Title: Can failure modes and effects analysis assure a reliable product?

Source: ANNUAL RELIABILITY AND MAINTAINABILITY SYMPOSIUM, 2007 PROCEEDINGS

Author: Krasich, M

Year: 2006

Abstract: FMEA is dully regarded as a valuable tool for improvement of product reliability. In many industries, specifically in automotive, FMEA is a mandatory deliverable of product development process documentation. Dependent on the level of expertise of analysis team or individual analysts, the analysis is done in more or less detail, with more or less precision and level of detail. The three attributes, Severity, Probability of Occurrence and Detection, in automotive methodology, or Severity and Probability of Occurrence in the International, IEC methodology, need to be determined to evaluate the risk and mitigate those failure modes that pose a high risk to the product functionality or to the User. While Severity of a potential failure mode is intuitively easy to estimate, Occurrence and Detection need inputs from other reliability methods (reliability prediction or test) to be correctly determined. FMEA is an analysis that originally was intended as a bottom-up approach, where components of devices were analyzed for the manner in which they might fail (potential failure modes). The effects of those failure modes were then investigated to determine or. measure the risk to the product. One of the basic rules of an FMEA is that each failure mode is treated as an independent event.. Interactions. or sequence of the. failure modes occurrence are modeled and analyzed using other reliability tools such as Reliability Block Diagram, RBD, or Fault Tree Analysis, FTA or Event Tree Analysis, ETA. Because of the fact that this paper is not associated with any specific FMEA methodology, the general term FMEA is used for analysis of failure modes of a design, which is a reliability discipline. The term DFMEA specific to automotive industry and its FMEA methodology was therefore not used. A very complex FMEA or FMEA with applied Physics of Failure for estimation of Probability of occurrence of individual failure modes requires considerable resources for accurate estimates of risk. FMEA also depends on information from other reliability activities such as reliability prediction with failure rate acceleration for stresses, inputs from fault tree or event tree analyses. A thorough FMEA will show failure modes mitigation, risk reduction, and relative reliability improvements of a product, resulting from improvements but will not track overall product reliability improvement since it does not model functionality of the product. It is indisputable that the mitigation of failure modes is important, but overall product reliability is also important. Presence of a multitude of failure modes of relatively low probability of occurrence or their interaction may be the causeof low product reliability, regardless of reduction of risk of the individual failure modes. When a product also has reliability requirements, performance of just FMEA without support from other reliability methods, will not guarantee or show that the required reliability is achieved. It is the well organized and managed overall reliability program with reliability and engineering tests and analyses (including FMEA) that can assure that the delivered product will meet Customer expectations.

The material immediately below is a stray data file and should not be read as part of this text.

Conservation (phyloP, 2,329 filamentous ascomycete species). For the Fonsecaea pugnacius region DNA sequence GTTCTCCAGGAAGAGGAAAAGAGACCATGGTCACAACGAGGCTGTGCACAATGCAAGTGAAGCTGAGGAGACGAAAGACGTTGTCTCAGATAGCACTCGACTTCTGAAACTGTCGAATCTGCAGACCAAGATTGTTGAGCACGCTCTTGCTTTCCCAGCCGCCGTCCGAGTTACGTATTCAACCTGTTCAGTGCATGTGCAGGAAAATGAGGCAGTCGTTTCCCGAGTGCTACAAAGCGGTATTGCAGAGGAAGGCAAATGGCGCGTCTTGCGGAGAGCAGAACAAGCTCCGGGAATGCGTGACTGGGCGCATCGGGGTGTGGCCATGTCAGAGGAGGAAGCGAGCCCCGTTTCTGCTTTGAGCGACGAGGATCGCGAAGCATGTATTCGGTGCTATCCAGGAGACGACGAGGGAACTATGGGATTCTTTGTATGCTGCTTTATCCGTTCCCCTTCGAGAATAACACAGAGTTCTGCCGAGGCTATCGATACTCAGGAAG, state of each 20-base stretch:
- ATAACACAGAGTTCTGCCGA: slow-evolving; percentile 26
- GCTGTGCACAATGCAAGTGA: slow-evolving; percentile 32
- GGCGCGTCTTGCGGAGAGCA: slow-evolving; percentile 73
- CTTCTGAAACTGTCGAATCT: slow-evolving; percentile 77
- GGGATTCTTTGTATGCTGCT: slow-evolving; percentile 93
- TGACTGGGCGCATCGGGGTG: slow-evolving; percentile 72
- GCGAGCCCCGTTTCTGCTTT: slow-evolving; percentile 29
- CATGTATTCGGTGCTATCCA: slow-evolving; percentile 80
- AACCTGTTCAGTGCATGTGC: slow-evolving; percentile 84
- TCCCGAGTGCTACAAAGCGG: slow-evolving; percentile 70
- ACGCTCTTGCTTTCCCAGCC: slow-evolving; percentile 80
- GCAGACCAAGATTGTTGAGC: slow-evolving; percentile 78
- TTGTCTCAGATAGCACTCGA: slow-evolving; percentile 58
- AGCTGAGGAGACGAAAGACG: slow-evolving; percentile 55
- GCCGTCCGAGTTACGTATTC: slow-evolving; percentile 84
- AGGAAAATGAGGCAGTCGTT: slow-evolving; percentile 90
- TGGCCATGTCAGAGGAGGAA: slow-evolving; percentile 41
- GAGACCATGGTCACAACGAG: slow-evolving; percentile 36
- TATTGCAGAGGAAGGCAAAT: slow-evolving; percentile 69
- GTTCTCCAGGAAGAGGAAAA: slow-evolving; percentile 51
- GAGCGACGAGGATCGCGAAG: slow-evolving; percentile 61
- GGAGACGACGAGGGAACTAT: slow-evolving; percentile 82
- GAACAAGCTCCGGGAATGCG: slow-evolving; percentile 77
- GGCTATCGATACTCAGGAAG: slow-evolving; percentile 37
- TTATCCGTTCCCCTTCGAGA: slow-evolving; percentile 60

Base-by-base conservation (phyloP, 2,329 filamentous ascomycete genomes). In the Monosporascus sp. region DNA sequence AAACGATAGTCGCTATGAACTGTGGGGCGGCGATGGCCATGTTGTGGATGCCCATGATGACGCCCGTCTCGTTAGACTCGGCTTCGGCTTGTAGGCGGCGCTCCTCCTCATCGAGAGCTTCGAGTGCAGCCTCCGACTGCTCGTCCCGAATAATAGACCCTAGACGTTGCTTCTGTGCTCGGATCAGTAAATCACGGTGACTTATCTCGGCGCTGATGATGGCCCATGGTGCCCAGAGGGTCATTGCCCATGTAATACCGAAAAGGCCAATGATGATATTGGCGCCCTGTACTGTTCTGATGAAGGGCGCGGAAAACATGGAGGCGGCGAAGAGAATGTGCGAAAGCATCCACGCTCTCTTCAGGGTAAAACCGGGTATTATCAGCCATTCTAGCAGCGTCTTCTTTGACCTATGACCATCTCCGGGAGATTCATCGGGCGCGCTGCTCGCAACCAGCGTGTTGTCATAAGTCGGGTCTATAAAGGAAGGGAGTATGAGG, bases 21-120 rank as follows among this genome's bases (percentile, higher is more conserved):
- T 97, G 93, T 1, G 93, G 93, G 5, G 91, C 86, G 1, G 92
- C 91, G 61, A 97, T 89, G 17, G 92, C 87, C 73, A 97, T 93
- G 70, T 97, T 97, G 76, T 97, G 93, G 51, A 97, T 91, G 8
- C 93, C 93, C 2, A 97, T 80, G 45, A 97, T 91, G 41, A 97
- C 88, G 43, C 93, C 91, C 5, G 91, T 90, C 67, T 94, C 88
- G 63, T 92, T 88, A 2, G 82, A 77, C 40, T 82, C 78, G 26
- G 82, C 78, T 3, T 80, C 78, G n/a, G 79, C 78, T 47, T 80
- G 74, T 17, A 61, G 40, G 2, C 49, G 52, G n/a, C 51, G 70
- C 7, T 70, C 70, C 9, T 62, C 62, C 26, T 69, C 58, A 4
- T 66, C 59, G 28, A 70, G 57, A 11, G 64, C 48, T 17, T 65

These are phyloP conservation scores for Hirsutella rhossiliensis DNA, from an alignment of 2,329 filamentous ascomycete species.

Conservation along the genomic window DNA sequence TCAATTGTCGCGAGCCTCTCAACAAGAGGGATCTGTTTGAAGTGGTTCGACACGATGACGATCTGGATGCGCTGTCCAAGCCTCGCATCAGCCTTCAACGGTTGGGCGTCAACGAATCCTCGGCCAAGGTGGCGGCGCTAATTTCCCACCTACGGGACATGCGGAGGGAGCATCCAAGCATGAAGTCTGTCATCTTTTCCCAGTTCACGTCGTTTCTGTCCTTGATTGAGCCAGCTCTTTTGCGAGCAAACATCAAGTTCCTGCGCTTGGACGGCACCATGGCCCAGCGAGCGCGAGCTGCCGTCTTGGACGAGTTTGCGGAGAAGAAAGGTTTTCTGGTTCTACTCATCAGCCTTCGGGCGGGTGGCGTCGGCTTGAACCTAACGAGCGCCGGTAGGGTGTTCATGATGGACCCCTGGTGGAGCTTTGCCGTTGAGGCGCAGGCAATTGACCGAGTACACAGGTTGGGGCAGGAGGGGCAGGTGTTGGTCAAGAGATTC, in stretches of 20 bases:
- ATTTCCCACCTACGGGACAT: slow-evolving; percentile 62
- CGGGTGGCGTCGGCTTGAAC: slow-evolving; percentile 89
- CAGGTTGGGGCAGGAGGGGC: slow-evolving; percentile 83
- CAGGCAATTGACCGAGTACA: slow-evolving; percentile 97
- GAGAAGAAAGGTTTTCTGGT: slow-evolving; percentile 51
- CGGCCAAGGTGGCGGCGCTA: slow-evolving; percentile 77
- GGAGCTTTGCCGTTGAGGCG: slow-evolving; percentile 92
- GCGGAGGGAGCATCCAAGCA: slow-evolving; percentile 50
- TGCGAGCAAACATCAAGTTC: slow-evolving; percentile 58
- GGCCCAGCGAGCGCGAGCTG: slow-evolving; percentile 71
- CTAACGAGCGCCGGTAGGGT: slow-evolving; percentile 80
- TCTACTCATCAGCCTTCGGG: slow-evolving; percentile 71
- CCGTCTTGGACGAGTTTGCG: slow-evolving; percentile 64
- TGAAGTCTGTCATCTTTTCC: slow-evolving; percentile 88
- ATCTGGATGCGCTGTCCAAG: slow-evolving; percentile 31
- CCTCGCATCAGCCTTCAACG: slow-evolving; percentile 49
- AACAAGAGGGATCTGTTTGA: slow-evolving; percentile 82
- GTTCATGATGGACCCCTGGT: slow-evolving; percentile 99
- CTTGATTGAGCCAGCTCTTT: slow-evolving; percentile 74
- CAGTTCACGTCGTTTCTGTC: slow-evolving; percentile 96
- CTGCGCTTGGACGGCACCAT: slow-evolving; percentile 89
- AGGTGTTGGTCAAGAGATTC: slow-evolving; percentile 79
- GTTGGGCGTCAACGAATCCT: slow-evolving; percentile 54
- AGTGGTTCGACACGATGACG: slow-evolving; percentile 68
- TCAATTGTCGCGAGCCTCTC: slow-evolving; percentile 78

Title: The risks of applying qualitative reliability prediction methods: A case study

Source: 2006 Proceedings - Annual Reliability and Maintainability Symposium, Vols 1 and 2

Author: de Visser, IM; van den Bogaard, JA

Year: 2006